May , 1987 | Timothy Cohrs
ARTS magazine (USA)
The recent exhibition of the works of Oskar Kokoschka mounted at the Guggenheim Museum highlighted both the influence Kokoschka had on Noris Embry and the vast differences between the vision of these two artists.
Embry spent the years 1947-1958 – his late twenties to midthirties – in Europe where he studied with Kokoschka. Arguably, certain aspects of Embry’s color sense and his penchant for very flat, sometimes overlapping figurative forms seem to be due, more or less, to the influence of Kokoschka.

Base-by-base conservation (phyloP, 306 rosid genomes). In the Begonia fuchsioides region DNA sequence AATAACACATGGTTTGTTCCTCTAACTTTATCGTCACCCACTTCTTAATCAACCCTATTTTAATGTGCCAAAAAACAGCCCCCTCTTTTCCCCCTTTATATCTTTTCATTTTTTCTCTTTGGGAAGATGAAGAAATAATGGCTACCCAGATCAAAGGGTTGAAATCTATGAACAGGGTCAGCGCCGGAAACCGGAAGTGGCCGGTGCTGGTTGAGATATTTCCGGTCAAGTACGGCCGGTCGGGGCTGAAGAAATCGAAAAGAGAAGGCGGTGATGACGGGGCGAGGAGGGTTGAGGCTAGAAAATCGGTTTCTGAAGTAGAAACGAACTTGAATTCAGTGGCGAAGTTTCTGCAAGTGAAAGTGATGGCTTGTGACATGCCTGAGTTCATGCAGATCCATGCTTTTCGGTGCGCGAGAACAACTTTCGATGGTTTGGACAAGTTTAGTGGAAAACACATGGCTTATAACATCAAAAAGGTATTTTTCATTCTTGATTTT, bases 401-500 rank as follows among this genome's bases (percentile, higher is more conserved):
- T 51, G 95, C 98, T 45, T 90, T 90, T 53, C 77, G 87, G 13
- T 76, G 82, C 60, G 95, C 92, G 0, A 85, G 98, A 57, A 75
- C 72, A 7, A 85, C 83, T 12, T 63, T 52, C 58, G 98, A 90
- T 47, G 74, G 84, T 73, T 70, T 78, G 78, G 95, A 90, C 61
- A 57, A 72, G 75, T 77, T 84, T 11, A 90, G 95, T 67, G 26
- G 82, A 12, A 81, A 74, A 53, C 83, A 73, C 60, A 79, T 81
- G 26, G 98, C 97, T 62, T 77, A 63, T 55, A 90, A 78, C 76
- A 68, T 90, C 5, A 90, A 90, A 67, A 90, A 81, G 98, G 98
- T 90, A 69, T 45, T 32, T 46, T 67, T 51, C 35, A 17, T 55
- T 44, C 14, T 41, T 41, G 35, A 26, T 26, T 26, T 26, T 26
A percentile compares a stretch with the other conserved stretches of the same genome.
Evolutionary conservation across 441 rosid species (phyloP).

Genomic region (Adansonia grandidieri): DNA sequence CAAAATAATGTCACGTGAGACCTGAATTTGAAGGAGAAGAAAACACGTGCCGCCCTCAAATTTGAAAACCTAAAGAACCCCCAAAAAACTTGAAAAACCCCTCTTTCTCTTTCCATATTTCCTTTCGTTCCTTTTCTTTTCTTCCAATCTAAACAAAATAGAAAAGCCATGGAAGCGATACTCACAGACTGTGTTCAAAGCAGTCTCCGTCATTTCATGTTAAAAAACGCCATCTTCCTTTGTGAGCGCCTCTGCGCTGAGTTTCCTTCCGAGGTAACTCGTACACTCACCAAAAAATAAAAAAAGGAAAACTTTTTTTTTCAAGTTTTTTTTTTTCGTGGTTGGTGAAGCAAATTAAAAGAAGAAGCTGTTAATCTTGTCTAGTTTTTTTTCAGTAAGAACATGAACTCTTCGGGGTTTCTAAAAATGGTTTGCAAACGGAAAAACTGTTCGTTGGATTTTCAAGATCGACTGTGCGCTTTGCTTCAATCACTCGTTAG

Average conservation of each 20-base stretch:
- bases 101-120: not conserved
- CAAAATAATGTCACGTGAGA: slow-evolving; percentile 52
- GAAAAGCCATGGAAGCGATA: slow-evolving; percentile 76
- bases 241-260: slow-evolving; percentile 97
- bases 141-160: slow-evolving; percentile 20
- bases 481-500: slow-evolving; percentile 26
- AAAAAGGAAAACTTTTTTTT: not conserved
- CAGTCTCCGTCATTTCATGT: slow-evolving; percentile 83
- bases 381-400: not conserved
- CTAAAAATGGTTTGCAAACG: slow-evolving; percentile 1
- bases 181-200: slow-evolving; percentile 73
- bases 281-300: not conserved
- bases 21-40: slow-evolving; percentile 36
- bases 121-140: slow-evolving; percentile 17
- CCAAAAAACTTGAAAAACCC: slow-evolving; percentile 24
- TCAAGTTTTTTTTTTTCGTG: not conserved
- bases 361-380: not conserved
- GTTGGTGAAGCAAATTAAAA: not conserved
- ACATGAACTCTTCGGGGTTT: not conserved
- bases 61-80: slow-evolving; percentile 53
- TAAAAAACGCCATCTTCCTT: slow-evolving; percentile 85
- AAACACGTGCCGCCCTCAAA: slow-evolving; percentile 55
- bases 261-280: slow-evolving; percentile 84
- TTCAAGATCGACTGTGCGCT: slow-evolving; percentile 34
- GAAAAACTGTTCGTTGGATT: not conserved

But the differences between these two arists vastly outweigh the similarities. Whereas Kokoschka’s portraits and Fauve-colored cityscapes are at times very bourgeois and placid , however odd the coloration and however ugly the sitter is made to be, Embry’s paintings and works on paper are acute and disturbing, forcing a driven obsessive persona off of the work and out toward the viewer .
The differences can perhaps be summed up metaphorically by citing the manner in which each signed his works : Kokoschka with OK and Embry with a bold, black NO.